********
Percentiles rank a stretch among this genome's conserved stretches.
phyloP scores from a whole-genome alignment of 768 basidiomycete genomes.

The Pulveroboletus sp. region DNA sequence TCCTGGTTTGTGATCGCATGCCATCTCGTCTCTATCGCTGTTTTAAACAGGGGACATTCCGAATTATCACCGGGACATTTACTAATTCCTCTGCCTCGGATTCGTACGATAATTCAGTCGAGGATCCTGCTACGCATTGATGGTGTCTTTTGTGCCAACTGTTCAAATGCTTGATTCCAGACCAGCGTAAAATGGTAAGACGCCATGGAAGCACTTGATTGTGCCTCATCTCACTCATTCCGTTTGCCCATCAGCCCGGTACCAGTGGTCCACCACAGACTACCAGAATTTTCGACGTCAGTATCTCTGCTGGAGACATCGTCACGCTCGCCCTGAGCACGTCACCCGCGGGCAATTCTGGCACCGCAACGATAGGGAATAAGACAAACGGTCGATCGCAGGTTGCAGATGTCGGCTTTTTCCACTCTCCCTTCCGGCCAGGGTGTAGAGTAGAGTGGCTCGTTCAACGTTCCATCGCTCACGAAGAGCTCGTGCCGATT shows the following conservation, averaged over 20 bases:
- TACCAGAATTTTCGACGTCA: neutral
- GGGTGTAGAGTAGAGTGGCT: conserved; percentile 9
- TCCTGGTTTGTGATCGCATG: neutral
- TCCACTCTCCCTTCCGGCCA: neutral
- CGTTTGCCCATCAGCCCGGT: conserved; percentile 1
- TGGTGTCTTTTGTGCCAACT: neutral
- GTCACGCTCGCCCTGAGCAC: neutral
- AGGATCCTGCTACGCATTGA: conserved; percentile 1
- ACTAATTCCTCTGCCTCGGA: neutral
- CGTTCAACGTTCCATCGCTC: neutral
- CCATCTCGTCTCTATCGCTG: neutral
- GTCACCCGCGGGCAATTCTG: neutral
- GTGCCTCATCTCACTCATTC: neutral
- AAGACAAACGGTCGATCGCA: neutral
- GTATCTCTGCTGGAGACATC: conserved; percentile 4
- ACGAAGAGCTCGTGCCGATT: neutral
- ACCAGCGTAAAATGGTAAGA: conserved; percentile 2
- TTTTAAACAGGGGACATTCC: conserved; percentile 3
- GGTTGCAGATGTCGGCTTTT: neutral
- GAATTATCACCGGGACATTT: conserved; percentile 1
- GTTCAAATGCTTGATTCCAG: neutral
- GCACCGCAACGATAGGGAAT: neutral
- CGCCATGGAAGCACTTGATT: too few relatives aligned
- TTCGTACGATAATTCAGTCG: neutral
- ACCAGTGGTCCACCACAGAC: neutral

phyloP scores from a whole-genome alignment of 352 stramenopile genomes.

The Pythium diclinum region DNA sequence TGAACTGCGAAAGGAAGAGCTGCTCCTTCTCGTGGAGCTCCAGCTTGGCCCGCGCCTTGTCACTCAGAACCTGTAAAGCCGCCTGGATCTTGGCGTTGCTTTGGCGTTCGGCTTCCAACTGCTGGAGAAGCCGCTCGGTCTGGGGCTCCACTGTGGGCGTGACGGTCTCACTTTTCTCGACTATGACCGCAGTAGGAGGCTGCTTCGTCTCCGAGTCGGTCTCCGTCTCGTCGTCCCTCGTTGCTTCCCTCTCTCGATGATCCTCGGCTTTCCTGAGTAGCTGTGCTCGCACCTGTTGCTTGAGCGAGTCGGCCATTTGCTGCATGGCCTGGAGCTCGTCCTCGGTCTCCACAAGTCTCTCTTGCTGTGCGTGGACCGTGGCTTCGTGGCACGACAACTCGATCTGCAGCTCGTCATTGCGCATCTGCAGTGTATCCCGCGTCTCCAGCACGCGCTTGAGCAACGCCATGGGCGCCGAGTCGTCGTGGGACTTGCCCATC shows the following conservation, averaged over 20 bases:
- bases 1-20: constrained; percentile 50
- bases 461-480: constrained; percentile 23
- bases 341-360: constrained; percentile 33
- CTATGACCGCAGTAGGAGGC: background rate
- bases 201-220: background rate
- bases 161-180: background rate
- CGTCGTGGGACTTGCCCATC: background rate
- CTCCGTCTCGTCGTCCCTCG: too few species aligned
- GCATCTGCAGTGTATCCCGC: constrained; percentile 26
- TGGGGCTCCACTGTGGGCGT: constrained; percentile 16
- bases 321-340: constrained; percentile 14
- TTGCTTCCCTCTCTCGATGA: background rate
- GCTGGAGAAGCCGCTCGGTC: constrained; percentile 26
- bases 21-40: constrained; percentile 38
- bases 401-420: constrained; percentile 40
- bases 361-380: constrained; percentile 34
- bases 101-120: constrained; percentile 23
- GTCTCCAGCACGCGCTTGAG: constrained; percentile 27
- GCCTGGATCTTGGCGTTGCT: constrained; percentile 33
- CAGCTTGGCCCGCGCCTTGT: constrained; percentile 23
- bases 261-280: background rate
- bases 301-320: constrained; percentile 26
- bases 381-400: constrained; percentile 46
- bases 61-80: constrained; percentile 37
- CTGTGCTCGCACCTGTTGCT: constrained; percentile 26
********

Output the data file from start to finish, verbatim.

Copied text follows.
Percentiles rank a stretch among this genome's conserved stretches.
phyloP scores from a whole-genome alignment of 768 basidiomycete genomes.

The Pulveroboletus sp. region DNA sequence TCCTGGTTTGTGATCGCATGCCATCTCGTCTCTATCGCTGTTTTAAACAGGGGACATTCCGAATTATCACCGGGACATTTACTAATTCCTCTGCCTCGGATTCGTACGATAATTCAGTCGAGGATCCTGCTACGCATTGATGGTGTCTTTTGTGCCAACTGTTCAAATGCTTGATTCCAGACCAGCGTAAAATGGTAAGACGCCATGGAAGCACTTGATTGTGCCTCATCTCACTCATTCCGTTTGCCCATCAGCCCGGTACCAGTGGTCCACCACAGACTACCAGAATTTTCGACGTCAGTATCTCTGCTGGAGACATCGTCACGCTCGCCCTGAGCACGTCACCCGCGGGCAATTCTGGCACCGCAACGATAGGGAATAAGACAAACGGTCGATCGCAGGTTGCAGATGTCGGCTTTTTCCACTCTCCCTTCCGGCCAGGGTGTAGAGTAGAGTGGCTCGTTCAACGTTCCATCGCTCACGAAGAGCTCGTGCCGATT shows the following conservation, averaged over 20 bases:
- TACCAGAATTTTCGACGTCA: neutral
- GGGTGTAGAGTAGAGTGGCT: conserved; percentile 9
- TCCTGGTTTGTGATCGCATG: neutral
- TCCACTCTCCCTTCCGGCCA: neutral
- CGTTTGCCCATCAGCCCGGT: conserved; percentile 1
- TGGTGTCTTTTGTGCCAACT: neutral
- GTCACGCTCGCCCTGAGCAC: neutral
- AGGATCCTGCTACGCATTGA: conserved; percentile 1
- ACTAATTCCTCTGCCTCGGA: neutral
- CGTTCAACGTTCCATCGCTC: neutral
- CCATCTCGTCTCTATCGCTG: neutral
- GTCACCCGCGGGCAATTCTG: neutral
- GTGCCTCATCTCACTCATTC: neutral
- AAGACAAACGGTCGATCGCA: neutral
- GTATCTCTGCTGGAGACATC: conserved; percentile 4
- ACGAAGAGCTCGTGCCGATT: neutral
- ACCAGCGTAAAATGGTAAGA: conserved; percentile 2
- TTTTAAACAGGGGACATTCC: conserved; percentile 3
- GGTTGCAGATGTCGGCTTTT: neutral
- GAATTATCACCGGGACATTT: conserved; percentile 1
- GTTCAAATGCTTGATTCCAG: neutral
- GCACCGCAACGATAGGGAAT: neutral
- CGCCATGGAAGCACTTGATT: too few relatives aligned
- TTCGTACGATAATTCAGTCG: neutral
- ACCAGTGGTCCACCACAGAC: neutral

phyloP scores from a whole-genome alignment of 352 stramenopile genomes.

The Pythium diclinum region DNA sequence TGAACTGCGAAAGGAAGAGCTGCTCCTTCTCGTGGAGCTCCAGCTTGGCCCGCGCCTTGTCACTCAGAACCTGTAAAGCCGCCTGGATCTTGGCGTTGCTTTGGCGTTCGGCTTCCAACTGCTGGAGAAGCCGCTCGGTCTGGGGCTCCACTGTGGGCGTGACGGTCTCACTTTTCTCGACTATGACCGCAGTAGGAGGCTGCTTCGTCTCCGAGTCGGTCTCCGTCTCGTCGTCCCTCGTTGCTTCCCTCTCTCGATGATCCTCGGCTTTCCTGAGTAGCTGTGCTCGCACCTGTTGCTTGAGCGAGTCGGCCATTTGCTGCATGGCCTGGAGCTCGTCCTCGGTCTCCACAAGTCTCTCTTGCTGTGCGTGGACCGTGGCTTCGTGGCACGACAACTCGATCTGCAGCTCGTCATTGCGCATCTGCAGTGTATCCCGCGTCTCCAGCACGCGCTTGAGCAACGCCATGGGCGCCGAGTCGTCGTGGGACTTGCCCATC shows the following conservation, averaged over 20 bases:
- bases 1-20: constrained; percentile 50
- bases 461-480: constrained; percentile 23
- bases 341-360: constrained; percentile 33
- CTATGACCGCAGTAGGAGGC: background rate
- bases 201-220: background rate
- bases 161-180: background rate
- CGTCGTGGGACTTGCCCATC: background rate
- CTCCGTCTCGTCGTCCCTCG: too few species aligned
- GCATCTGCAGTGTATCCCGC: constrained; percentile 26
- TGGGGCTCCACTGTGGGCGT: constrained; percentile 16
- bases 321-340: constrained; percentile 14
- TTGCTTCCCTCTCTCGATGA: background rate
- GCTGGAGAAGCCGCTCGGTC: constrained; percentile 26
- bases 21-40: constrained; percentile 38
- bases 401-420: constrained; percentile 40
- bases 361-380: constrained; percentile 34
- bases 101-120: constrained; percentile 23
- GTCTCCAGCACGCGCTTGAG: constrained; percentile 27
- GCCTGGATCTTGGCGTTGCT: constrained; percentile 33
- CAGCTTGGCCCGCGCCTTGT: constrained; percentile 23
- bases 261-280: background rate
- bases 301-320: constrained; percentile 26
- bases 381-400: constrained; percentile 46
- bases 61-80: constrained; percentile 37
- CTGTGCTCGCACCTGTTGCT: constrained; percentile 26